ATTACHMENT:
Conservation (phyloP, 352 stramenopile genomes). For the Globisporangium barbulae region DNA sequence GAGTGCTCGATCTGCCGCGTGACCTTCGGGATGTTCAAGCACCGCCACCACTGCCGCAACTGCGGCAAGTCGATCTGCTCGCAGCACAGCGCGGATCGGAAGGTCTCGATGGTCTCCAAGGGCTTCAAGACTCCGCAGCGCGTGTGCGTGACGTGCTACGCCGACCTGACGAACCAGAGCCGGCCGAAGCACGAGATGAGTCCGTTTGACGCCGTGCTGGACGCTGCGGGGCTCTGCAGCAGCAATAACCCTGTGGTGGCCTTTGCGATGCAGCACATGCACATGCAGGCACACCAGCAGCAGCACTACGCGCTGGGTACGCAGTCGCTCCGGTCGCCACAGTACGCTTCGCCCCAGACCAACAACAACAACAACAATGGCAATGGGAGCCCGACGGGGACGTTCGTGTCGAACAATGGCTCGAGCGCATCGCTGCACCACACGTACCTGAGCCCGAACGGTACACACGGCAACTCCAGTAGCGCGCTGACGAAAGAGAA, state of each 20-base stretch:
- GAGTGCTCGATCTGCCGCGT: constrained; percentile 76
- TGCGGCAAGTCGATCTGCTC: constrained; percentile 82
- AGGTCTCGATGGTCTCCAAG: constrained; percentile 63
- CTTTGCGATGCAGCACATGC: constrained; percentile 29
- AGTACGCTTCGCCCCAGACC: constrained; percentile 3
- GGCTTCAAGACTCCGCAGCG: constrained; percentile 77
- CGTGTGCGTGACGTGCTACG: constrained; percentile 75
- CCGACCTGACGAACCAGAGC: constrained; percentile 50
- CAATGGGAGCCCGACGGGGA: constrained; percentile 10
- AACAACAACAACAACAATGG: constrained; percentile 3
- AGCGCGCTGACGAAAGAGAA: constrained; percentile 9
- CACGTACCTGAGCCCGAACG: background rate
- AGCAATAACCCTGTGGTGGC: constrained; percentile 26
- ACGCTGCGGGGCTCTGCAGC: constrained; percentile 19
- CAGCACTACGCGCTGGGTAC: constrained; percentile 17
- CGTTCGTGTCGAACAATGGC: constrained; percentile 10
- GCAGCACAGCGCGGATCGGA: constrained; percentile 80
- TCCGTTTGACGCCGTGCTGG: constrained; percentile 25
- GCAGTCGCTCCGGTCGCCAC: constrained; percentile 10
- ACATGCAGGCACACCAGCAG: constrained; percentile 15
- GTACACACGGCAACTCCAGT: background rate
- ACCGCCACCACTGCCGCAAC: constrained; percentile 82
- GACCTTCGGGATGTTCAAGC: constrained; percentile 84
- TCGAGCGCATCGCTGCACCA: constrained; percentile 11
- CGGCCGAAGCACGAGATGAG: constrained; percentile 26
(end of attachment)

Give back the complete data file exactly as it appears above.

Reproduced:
Conservation (phyloP, 352 stramenopile genomes). For the Globisporangium barbulae region DNA sequence GAGTGCTCGATCTGCCGCGTGACCTTCGGGATGTTCAAGCACCGCCACCACTGCCGCAACTGCGGCAAGTCGATCTGCTCGCAGCACAGCGCGGATCGGAAGGTCTCGATGGTCTCCAAGGGCTTCAAGACTCCGCAGCGCGTGTGCGTGACGTGCTACGCCGACCTGACGAACCAGAGCCGGCCGAAGCACGAGATGAGTCCGTTTGACGCCGTGCTGGACGCTGCGGGGCTCTGCAGCAGCAATAACCCTGTGGTGGCCTTTGCGATGCAGCACATGCACATGCAGGCACACCAGCAGCAGCACTACGCGCTGGGTACGCAGTCGCTCCGGTCGCCACAGTACGCTTCGCCCCAGACCAACAACAACAACAACAATGGCAATGGGAGCCCGACGGGGACGTTCGTGTCGAACAATGGCTCGAGCGCATCGCTGCACCACACGTACCTGAGCCCGAACGGTACACACGGCAACTCCAGTAGCGCGCTGACGAAAGAGAA, state of each 20-base stretch:
- GAGTGCTCGATCTGCCGCGT: constrained; percentile 76
- TGCGGCAAGTCGATCTGCTC: constrained; percentile 82
- AGGTCTCGATGGTCTCCAAG: constrained; percentile 63
- CTTTGCGATGCAGCACATGC: constrained; percentile 29
- AGTACGCTTCGCCCCAGACC: constrained; percentile 3
- GGCTTCAAGACTCCGCAGCG: constrained; percentile 77
- CGTGTGCGTGACGTGCTACG: constrained; percentile 75
- CCGACCTGACGAACCAGAGC: constrained; percentile 50
- CAATGGGAGCCCGACGGGGA: constrained; percentile 10
- AACAACAACAACAACAATGG: constrained; percentile 3
- AGCGCGCTGACGAAAGAGAA: constrained; percentile 9
- CACGTACCTGAGCCCGAACG: background rate
- AGCAATAACCCTGTGGTGGC: constrained; percentile 26
- ACGCTGCGGGGCTCTGCAGC: constrained; percentile 19
- CAGCACTACGCGCTGGGTAC: constrained; percentile 17
- CGTTCGTGTCGAACAATGGC: constrained; percentile 10
- GCAGCACAGCGCGGATCGGA: constrained; percentile 80
- TCCGTTTGACGCCGTGCTGG: constrained; percentile 25
- GCAGTCGCTCCGGTCGCCAC: constrained; percentile 10
- ACATGCAGGCACACCAGCAG: constrained; percentile 15
- GTACACACGGCAACTCCAGT: background rate
- ACCGCCACCACTGCCGCAAC: constrained; percentile 82
- GACCTTCGGGATGTTCAAGC: constrained; percentile 84
- TCGAGCGCATCGCTGCACCA: constrained; percentile 11
- CGGCCGAAGCACGAGATGAG: constrained; percentile 26